Slick visual effects and limb-cutting action aren’t enough to prop up The Predator’s weak storyline. It’s funnier than the original, just as violent, but nowhere near as suspenseful.
Directed and written by Shane Black (The Nice Guys, Iron Man 3), the newest addition to the Predator franchise is about Quinn McKenna, a U.S. army sniper played by Boyd Holbrook, who encounters a Predator as his platoon is wiped out. To prove what he saw was real, he ships home some of the Predator’s equipment he salvaged, only for his son Rory, played by Jacob Tremblay, to discover and toy with it. From there, an even bigger Predator comes to Earth to reclaim what is his.
With Shane Black at the helm, there was potential for a very explosive and fun Predator sequel…we only sort of get that with The Predator. I’ll admit through the first half I was having a lot of fun with the movie, most of the jokes were hitting, the action kept coming, and the pacing in general was at a high clip. I thought the dynamic between the group of misfits worked and really brought the laughs. However, when the film started to focus on pushing the plot and developing the story it started to lose me. The comedy became less prevalent, the action became choppy, and new plot points began sprouting left and right. The film suddenly became convoluted and lost some of its fun. Deaths started happening so fast if you looked away for a moment you’d miss another character facing their brutal end. What happened to all that plot armor? We spend so much time with these characters, beginning to like them, only for them to meet an unrewarding end. Lastly, I couldn’t get into the son’s story arch. It was questionable enough to make a young kid the core of a story about sport-hunting aliens, but then to give him the autistic super genius stereotype and have him solve Predator tech on the fly?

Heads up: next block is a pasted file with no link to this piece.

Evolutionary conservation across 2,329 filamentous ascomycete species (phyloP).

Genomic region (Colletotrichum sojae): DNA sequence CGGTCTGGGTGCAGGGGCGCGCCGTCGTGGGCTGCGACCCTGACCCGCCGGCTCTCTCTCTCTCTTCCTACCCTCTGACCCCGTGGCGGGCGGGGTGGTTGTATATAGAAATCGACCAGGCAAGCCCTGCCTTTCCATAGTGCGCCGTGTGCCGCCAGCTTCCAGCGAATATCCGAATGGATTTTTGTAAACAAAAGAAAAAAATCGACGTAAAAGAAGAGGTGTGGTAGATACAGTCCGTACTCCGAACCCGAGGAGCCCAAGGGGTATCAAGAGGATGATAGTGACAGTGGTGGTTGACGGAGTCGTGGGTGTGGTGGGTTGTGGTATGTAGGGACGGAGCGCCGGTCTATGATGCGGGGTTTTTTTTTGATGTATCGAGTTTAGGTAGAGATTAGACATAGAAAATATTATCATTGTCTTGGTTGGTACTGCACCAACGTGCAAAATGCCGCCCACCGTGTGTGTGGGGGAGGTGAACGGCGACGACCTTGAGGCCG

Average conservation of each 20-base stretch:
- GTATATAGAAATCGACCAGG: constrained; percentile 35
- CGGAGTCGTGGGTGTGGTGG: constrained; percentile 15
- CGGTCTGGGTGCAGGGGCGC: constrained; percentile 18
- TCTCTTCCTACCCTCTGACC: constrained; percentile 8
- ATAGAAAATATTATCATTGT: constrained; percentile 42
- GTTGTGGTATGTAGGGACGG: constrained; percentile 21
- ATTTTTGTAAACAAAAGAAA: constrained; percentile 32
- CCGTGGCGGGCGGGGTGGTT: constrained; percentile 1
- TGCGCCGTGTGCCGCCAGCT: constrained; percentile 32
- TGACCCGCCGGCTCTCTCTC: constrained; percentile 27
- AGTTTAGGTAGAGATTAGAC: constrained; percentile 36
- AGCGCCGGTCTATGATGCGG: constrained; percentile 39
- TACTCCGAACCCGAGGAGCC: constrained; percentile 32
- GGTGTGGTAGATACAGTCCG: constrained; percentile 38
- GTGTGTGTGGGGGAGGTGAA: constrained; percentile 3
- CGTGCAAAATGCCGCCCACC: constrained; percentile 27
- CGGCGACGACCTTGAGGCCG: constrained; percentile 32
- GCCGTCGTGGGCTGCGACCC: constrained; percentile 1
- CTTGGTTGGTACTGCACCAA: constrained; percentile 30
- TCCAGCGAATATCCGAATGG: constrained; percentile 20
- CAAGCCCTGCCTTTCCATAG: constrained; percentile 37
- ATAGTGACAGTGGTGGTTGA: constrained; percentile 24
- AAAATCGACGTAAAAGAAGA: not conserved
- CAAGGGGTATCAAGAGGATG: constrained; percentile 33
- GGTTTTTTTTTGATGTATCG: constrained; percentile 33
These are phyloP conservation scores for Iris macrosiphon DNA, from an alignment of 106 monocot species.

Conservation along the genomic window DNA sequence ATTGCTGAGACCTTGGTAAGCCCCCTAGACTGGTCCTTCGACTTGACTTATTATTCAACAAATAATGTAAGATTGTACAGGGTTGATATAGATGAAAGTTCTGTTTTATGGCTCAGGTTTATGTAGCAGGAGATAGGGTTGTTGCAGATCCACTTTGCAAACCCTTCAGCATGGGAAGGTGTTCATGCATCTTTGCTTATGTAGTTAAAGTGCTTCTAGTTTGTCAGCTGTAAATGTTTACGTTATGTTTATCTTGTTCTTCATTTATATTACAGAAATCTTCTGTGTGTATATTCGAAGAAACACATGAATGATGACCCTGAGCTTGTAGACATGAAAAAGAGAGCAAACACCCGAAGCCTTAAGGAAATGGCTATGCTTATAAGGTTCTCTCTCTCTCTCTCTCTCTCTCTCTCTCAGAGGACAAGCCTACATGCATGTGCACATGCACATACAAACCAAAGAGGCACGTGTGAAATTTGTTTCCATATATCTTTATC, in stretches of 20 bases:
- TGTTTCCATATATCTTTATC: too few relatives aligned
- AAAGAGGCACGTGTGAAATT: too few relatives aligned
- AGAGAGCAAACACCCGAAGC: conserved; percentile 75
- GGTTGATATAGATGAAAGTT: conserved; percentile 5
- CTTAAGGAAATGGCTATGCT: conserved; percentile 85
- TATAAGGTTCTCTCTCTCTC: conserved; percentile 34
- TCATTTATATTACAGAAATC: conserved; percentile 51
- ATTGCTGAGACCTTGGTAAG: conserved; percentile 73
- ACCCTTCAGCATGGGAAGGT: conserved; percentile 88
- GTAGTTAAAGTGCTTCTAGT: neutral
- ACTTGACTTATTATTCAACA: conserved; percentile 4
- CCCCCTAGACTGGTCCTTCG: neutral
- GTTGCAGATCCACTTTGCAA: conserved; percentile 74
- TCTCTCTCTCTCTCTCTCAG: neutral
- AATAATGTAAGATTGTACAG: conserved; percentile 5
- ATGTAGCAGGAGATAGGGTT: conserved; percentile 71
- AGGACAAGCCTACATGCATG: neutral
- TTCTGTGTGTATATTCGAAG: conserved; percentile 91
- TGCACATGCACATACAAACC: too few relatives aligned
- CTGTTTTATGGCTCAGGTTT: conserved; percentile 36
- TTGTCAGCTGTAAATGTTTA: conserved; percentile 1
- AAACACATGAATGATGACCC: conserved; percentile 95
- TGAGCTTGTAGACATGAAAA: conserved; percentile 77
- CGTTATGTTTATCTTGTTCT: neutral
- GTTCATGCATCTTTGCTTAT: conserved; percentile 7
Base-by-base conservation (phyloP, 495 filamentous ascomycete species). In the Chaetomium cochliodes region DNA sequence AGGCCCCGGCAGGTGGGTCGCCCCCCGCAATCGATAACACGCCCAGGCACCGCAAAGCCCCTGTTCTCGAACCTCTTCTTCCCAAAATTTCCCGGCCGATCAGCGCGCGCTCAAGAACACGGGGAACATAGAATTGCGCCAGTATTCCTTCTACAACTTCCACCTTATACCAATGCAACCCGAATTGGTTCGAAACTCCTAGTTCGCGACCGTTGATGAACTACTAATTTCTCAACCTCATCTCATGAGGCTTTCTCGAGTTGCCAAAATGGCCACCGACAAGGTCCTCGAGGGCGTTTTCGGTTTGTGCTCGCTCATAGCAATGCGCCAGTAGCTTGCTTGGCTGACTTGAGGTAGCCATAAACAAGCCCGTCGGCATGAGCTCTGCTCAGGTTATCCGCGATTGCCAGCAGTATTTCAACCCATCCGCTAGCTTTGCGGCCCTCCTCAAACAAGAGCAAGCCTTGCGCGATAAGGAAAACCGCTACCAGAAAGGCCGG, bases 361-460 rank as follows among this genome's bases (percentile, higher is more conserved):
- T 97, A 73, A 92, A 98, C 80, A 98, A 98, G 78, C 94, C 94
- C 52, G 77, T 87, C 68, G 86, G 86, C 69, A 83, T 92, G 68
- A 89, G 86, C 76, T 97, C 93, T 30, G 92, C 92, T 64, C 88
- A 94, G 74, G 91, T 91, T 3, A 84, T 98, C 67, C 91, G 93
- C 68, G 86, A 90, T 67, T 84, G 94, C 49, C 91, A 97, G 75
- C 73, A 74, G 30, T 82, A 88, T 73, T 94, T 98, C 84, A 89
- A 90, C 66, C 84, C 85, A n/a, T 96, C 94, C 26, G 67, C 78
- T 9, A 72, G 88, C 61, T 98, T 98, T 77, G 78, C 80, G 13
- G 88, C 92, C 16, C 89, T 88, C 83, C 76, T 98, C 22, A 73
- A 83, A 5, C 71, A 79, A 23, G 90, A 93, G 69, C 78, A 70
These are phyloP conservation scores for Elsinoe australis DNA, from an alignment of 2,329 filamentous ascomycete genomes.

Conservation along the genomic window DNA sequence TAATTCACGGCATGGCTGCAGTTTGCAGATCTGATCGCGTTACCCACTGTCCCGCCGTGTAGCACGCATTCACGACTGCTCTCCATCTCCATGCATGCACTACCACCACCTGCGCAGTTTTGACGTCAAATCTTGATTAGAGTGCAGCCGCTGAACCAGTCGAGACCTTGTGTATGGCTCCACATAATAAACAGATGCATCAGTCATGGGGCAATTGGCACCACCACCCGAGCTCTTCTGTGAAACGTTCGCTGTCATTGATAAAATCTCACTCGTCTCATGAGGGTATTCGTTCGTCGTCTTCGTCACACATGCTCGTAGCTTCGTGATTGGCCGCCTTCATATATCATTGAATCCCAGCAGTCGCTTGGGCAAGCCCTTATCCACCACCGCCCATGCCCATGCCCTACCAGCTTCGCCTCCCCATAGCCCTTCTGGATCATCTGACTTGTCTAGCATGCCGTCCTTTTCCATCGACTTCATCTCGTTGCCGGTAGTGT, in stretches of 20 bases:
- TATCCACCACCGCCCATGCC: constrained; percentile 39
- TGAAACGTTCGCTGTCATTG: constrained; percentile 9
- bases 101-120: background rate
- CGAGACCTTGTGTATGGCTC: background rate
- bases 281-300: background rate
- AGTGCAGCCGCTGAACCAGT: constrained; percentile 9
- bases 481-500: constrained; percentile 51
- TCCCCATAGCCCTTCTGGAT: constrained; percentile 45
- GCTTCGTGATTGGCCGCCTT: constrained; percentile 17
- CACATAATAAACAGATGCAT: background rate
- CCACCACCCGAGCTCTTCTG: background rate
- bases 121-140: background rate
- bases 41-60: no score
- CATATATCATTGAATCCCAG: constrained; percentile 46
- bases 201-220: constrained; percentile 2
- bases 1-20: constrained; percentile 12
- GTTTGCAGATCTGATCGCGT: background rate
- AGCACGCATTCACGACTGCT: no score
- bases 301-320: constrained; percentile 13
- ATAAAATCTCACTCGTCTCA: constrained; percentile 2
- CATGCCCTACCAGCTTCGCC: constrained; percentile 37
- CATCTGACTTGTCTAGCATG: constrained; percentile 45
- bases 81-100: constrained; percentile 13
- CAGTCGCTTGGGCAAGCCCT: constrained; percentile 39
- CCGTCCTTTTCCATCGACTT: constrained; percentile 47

The Predator is the best the franchise has ever looked visually (as expected with each new installation) and is good fun as long as you don’t take it too seriously; but don’t fall prey to thinking the film is anything more than solid turn-your-mind-off entertainment. 6/10